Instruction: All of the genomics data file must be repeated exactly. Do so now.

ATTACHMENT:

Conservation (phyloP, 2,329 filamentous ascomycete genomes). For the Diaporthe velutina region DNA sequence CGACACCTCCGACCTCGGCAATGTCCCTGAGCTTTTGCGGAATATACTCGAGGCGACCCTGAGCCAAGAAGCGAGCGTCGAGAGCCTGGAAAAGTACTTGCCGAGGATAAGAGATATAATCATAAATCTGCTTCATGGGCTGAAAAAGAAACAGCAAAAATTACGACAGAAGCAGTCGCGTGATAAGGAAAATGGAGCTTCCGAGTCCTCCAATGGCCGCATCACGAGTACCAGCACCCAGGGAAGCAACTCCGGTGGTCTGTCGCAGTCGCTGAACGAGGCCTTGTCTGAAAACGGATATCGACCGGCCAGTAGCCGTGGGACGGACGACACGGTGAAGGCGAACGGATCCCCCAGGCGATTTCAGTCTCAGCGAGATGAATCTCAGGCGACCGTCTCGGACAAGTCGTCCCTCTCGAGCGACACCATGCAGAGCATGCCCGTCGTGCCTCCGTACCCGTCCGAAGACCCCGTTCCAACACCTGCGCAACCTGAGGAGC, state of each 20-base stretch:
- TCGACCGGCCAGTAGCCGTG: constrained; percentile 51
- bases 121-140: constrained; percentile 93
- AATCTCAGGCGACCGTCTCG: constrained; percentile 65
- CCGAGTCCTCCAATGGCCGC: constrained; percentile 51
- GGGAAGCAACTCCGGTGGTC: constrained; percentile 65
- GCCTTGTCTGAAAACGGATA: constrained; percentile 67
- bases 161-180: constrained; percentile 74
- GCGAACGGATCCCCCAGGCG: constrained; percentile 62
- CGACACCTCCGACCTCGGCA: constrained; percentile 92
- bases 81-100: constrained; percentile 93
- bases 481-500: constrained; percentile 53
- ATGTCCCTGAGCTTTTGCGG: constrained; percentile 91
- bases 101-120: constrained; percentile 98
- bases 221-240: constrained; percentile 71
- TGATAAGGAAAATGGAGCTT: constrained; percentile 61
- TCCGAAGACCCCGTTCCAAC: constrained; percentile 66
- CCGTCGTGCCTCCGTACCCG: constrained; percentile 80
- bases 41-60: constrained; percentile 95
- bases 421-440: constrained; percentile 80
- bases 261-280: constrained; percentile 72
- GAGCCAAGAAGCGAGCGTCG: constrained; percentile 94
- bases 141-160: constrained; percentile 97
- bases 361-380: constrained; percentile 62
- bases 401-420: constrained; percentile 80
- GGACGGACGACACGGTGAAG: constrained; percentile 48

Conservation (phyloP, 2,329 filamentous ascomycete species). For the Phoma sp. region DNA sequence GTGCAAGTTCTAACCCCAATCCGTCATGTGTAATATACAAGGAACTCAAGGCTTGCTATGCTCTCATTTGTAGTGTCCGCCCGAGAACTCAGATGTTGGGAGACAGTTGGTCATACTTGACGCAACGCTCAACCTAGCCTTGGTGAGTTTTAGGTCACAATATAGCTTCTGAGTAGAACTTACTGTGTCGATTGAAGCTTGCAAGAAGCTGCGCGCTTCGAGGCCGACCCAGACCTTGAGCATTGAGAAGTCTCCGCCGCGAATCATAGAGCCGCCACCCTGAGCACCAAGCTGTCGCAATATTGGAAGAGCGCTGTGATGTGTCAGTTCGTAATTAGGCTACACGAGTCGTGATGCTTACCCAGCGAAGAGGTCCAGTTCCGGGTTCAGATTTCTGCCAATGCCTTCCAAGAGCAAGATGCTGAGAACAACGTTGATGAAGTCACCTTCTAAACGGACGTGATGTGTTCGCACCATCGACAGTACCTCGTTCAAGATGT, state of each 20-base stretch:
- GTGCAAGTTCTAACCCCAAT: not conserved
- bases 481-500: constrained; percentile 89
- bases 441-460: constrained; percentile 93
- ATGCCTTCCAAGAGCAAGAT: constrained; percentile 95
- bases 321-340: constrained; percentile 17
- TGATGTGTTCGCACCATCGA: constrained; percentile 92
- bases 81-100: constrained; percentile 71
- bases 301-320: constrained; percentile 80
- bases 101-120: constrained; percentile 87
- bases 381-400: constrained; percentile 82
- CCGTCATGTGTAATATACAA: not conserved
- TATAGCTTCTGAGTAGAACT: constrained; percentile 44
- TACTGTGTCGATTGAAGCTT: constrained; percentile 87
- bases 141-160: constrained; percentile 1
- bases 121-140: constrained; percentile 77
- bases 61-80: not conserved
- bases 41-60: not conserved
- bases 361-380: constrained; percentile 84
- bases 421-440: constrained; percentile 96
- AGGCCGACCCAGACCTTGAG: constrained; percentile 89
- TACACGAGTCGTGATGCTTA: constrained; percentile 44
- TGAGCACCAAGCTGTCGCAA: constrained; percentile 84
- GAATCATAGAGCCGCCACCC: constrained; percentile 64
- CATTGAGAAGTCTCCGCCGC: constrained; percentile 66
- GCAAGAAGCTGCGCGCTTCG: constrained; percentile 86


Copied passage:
Conservation (phyloP, 2,329 filamentous ascomycete genomes). For the Diaporthe velutina region DNA sequence CGACACCTCCGACCTCGGCAATGTCCCTGAGCTTTTGCGGAATATACTCGAGGCGACCCTGAGCCAAGAAGCGAGCGTCGAGAGCCTGGAAAAGTACTTGCCGAGGATAAGAGATATAATCATAAATCTGCTTCATGGGCTGAAAAAGAAACAGCAAAAATTACGACAGAAGCAGTCGCGTGATAAGGAAAATGGAGCTTCCGAGTCCTCCAATGGCCGCATCACGAGTACCAGCACCCAGGGAAGCAACTCCGGTGGTCTGTCGCAGTCGCTGAACGAGGCCTTGTCTGAAAACGGATATCGACCGGCCAGTAGCCGTGGGACGGACGACACGGTGAAGGCGAACGGATCCCCCAGGCGATTTCAGTCTCAGCGAGATGAATCTCAGGCGACCGTCTCGGACAAGTCGTCCCTCTCGAGCGACACCATGCAGAGCATGCCCGTCGTGCCTCCGTACCCGTCCGAAGACCCCGTTCCAACACCTGCGCAACCTGAGGAGC, state of each 20-base stretch:
- TCGACCGGCCAGTAGCCGTG: constrained; percentile 51
- bases 121-140: constrained; percentile 93
- AATCTCAGGCGACCGTCTCG: constrained; percentile 65
- CCGAGTCCTCCAATGGCCGC: constrained; percentile 51
- GGGAAGCAACTCCGGTGGTC: constrained; percentile 65
- GCCTTGTCTGAAAACGGATA: constrained; percentile 67
- bases 161-180: constrained; percentile 74
- GCGAACGGATCCCCCAGGCG: constrained; percentile 62
- CGACACCTCCGACCTCGGCA: constrained; percentile 92
- bases 81-100: constrained; percentile 93
- bases 481-500: constrained; percentile 53
- ATGTCCCTGAGCTTTTGCGG: constrained; percentile 91
- bases 101-120: constrained; percentile 98
- bases 221-240: constrained; percentile 71
- TGATAAGGAAAATGGAGCTT: constrained; percentile 61
- TCCGAAGACCCCGTTCCAAC: constrained; percentile 66
- CCGTCGTGCCTCCGTACCCG: constrained; percentile 80
- bases 41-60: constrained; percentile 95
- bases 421-440: constrained; percentile 80
- bases 261-280: constrained; percentile 72
- GAGCCAAGAAGCGAGCGTCG: constrained; percentile 94
- bases 141-160: constrained; percentile 97
- bases 361-380: constrained; percentile 62
- bases 401-420: constrained; percentile 80
- GGACGGACGACACGGTGAAG: constrained; percentile 48

Conservation (phyloP, 2,329 filamentous ascomycete species). For the Phoma sp. region DNA sequence GTGCAAGTTCTAACCCCAATCCGTCATGTGTAATATACAAGGAACTCAAGGCTTGCTATGCTCTCATTTGTAGTGTCCGCCCGAGAACTCAGATGTTGGGAGACAGTTGGTCATACTTGACGCAACGCTCAACCTAGCCTTGGTGAGTTTTAGGTCACAATATAGCTTCTGAGTAGAACTTACTGTGTCGATTGAAGCTTGCAAGAAGCTGCGCGCTTCGAGGCCGACCCAGACCTTGAGCATTGAGAAGTCTCCGCCGCGAATCATAGAGCCGCCACCCTGAGCACCAAGCTGTCGCAATATTGGAAGAGCGCTGTGATGTGTCAGTTCGTAATTAGGCTACACGAGTCGTGATGCTTACCCAGCGAAGAGGTCCAGTTCCGGGTTCAGATTTCTGCCAATGCCTTCCAAGAGCAAGATGCTGAGAACAACGTTGATGAAGTCACCTTCTAAACGGACGTGATGTGTTCGCACCATCGACAGTACCTCGTTCAAGATGT, state of each 20-base stretch:
- GTGCAAGTTCTAACCCCAAT: not conserved
- bases 481-500: constrained; percentile 89
- bases 441-460: constrained; percentile 93
- ATGCCTTCCAAGAGCAAGAT: constrained; percentile 95
- bases 321-340: constrained; percentile 17
- TGATGTGTTCGCACCATCGA: constrained; percentile 92
- bases 81-100: constrained; percentile 71
- bases 301-320: constrained; percentile 80
- bases 101-120: constrained; percentile 87
- bases 381-400: constrained; percentile 82
- CCGTCATGTGTAATATACAA: not conserved
- TATAGCTTCTGAGTAGAACT: constrained; percentile 44
- TACTGTGTCGATTGAAGCTT: constrained; percentile 87
- bases 141-160: constrained; percentile 1
- bases 121-140: constrained; percentile 77
- bases 61-80: not conserved
- bases 41-60: not conserved
- bases 361-380: constrained; percentile 84
- bases 421-440: constrained; percentile 96
- AGGCCGACCCAGACCTTGAG: constrained; percentile 89
- TACACGAGTCGTGATGCTTA: constrained; percentile 44
- TGAGCACCAAGCTGTCGCAA: constrained; percentile 84
- GAATCATAGAGCCGCCACCC: constrained; percentile 64
- CATTGAGAAGTCTCCGCCGC: constrained; percentile 66
- GCAAGAAGCTGCGCGCTTCG: constrained; percentile 86